In the book, Maier reminds us that 17 per cent of unemployed women have quit their jobs in order to look after a loved one compared to 1  per cent of men, that being “nice” at work corresponds to a 21 per cent lower salary, and that only 18 per cent of companies currently have a female head.

“But if we want equality,” she tells me, sipping her freshly squeezed orange juice, “then women are going to have to start living more for themselves. #MeFirst! is the natural progression to #MeToo, and we should all start embracing the idea.”

My mother’s generation would most likely be horrified by Maier’s perception of motherhood. In #MeFirst! she writes about what she calls “babywashing”, which is “the lie constructed around being a mum. The idea that children make women blossom, and that suddenly our lives are more rich, rewarding and beautiful because of them.”

The trouble with motherhood

When publicising No Kid, the writer admitted that there were times when “I regret having children”, and today she refuses to soften this, insisting: “I really did find raising children appalling. The accumulation of all the tasks and responsibilities – it was just appalling. So for me, it was a progressive realisation that there was a big problem here for women, and that things had to change.”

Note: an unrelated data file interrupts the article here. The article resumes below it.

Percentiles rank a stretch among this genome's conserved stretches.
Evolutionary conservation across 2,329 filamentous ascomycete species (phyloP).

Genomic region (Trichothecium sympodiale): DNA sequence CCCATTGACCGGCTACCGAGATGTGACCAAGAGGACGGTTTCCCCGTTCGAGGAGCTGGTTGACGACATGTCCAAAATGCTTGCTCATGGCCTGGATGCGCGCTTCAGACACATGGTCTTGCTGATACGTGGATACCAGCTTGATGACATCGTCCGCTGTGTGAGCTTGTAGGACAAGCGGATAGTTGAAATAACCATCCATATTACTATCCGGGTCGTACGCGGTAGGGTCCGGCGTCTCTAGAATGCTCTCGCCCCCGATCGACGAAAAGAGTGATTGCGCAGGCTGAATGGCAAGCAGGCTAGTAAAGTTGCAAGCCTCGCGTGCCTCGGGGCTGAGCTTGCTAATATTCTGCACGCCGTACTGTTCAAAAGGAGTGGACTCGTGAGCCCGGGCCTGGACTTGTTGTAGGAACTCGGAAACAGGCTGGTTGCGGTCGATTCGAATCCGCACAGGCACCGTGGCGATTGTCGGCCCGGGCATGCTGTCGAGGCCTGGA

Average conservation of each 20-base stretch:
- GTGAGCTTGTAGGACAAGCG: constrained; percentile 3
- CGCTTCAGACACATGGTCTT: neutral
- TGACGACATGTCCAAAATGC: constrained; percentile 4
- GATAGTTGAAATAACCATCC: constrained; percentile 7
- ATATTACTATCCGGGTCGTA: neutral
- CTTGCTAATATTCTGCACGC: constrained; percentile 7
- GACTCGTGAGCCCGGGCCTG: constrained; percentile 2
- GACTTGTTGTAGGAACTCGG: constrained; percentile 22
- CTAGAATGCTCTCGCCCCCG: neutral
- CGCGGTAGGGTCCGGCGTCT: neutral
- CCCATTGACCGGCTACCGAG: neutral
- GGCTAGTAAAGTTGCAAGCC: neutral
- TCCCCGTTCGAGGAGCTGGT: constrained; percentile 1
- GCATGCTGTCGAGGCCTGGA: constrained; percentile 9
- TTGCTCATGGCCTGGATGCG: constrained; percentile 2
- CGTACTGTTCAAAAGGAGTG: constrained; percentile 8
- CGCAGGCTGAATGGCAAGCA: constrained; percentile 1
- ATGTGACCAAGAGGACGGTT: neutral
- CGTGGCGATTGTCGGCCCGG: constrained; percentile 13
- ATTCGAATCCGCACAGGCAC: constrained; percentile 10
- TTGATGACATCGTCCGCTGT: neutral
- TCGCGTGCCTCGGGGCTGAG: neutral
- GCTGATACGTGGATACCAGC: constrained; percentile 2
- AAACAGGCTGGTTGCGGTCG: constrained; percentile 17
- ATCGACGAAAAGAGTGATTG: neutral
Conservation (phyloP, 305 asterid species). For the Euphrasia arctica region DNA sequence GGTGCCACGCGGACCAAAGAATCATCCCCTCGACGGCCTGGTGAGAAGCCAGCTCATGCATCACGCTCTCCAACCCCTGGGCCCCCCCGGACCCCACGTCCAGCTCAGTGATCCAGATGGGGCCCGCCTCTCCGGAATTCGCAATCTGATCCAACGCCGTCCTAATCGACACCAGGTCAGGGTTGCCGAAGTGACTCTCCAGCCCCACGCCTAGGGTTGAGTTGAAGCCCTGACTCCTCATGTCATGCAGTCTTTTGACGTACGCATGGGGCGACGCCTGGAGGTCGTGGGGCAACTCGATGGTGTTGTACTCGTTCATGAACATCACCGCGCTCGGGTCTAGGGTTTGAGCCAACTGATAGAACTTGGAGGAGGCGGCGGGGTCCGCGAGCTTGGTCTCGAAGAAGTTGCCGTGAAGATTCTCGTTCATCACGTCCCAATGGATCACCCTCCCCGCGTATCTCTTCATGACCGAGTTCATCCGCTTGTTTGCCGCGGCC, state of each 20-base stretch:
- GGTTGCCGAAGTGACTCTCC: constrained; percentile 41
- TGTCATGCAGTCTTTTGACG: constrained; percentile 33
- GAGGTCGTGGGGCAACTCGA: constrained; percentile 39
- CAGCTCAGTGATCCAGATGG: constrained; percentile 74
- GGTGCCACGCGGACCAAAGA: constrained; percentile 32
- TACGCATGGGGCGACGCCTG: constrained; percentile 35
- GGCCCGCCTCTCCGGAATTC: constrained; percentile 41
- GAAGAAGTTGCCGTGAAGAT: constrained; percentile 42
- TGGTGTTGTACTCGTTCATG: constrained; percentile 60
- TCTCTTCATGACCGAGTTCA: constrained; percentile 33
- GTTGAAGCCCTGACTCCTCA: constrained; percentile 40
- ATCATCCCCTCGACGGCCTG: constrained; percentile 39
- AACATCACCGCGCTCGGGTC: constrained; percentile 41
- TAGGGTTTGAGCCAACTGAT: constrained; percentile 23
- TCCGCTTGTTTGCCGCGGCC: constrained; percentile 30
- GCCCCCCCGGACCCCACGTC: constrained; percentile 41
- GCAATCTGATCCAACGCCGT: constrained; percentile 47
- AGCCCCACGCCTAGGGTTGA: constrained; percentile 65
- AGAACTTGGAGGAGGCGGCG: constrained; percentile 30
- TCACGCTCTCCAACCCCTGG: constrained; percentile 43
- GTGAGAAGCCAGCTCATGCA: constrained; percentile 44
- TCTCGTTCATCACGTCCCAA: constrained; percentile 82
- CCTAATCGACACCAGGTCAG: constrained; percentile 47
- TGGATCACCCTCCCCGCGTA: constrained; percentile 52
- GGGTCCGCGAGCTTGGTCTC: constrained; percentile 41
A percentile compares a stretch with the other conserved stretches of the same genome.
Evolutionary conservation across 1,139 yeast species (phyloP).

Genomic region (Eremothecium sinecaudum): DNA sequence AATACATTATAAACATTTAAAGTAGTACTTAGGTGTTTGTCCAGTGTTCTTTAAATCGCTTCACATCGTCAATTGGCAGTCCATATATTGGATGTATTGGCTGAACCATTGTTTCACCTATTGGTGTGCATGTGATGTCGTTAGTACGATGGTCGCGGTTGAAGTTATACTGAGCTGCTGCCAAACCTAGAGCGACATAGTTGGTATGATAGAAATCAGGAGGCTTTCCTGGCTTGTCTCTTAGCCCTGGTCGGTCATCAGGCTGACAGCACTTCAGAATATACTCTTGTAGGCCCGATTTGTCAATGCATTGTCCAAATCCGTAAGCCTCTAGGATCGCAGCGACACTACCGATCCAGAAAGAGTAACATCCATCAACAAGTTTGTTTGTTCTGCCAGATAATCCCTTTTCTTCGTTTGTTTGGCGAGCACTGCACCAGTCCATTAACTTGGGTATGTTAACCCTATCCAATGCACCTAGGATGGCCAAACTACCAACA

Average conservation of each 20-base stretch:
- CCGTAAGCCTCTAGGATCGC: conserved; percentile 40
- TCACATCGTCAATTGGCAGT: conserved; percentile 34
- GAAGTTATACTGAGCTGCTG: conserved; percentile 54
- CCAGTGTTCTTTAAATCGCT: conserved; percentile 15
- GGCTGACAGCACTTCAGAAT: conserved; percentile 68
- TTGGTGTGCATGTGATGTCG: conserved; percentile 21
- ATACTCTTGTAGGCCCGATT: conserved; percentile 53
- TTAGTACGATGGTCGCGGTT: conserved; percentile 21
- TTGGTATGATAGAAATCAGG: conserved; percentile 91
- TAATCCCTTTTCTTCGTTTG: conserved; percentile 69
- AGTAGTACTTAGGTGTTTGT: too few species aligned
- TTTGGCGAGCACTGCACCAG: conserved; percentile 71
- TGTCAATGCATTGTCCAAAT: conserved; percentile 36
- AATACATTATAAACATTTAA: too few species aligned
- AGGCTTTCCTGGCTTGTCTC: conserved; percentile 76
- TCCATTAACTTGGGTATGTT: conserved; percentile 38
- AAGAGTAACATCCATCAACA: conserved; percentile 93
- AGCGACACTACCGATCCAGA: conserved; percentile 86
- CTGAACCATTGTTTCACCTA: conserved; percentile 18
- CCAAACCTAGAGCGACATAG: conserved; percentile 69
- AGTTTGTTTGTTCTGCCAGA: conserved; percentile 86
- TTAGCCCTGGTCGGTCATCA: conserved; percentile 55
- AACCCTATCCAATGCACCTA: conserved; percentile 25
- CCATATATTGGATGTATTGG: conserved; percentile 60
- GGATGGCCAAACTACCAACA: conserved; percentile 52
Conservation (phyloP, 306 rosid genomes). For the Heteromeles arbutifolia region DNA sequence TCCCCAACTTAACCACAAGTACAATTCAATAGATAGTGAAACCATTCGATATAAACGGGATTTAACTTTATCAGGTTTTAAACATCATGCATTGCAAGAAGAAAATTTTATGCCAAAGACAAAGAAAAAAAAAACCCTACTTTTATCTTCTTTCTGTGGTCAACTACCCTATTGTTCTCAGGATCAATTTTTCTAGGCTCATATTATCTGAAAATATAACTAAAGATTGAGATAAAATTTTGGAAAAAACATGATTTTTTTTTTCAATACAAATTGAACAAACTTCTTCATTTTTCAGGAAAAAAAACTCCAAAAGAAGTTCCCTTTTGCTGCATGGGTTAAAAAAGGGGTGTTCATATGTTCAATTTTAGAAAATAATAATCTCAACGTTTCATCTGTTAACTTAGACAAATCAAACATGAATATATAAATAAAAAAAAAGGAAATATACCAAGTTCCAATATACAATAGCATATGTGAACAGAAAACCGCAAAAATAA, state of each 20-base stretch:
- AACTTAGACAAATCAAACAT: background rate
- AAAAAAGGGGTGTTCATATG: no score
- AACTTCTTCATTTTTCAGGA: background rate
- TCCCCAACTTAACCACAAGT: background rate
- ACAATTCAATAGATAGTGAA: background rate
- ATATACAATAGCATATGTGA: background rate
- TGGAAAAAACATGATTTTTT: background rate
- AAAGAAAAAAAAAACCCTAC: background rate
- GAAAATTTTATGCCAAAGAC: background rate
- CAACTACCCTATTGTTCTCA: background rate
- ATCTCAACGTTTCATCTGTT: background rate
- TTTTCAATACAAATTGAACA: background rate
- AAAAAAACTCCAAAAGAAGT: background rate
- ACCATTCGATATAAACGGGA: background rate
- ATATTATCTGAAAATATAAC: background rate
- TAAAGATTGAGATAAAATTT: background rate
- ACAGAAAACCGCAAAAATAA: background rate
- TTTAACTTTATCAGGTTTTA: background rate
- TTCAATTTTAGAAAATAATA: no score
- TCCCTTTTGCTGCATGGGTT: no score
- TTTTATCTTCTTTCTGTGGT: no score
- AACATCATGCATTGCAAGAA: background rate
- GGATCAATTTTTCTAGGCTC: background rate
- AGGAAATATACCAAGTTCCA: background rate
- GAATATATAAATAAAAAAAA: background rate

Older generations may also believe that women today couldn’t get any more selfish, having already reached peak me, me, me – and that they should be devoting more time, not less, to their poor husbands.

But Maier shakes her head sadly when I tell her this. “As I say, I do see where they’re coming from, because they’ve seen a lot of change over the past few years, but there’s so much more progress to be made! And by the way, if they think the younger generations are egotistical, they should just wait for the next, because they’ll be still more so.”

In #MeFirst!, she questions why, despite having worked through so many waves of feminism that no one knows where we are anymore, little girls still aren’t being taught “to get their claws out” in verbal terms: “How to have your say in a hostile environment, how to speak at length without being interrupted, how to take the lead in a group.”

“Remember that empathy,” Maier stresses today, “is just one of the supposed ‘caring’ qualities we’ve had projected onto us. Qualities that happen to be very convenient for men.”

Maier’s son and daughter – aged 27 and 30 – are all grown up now. And although reluctant to share too much about her family, she will say that she finds her “own daughter very selfish, for example, which is wonderful. Fantastic.”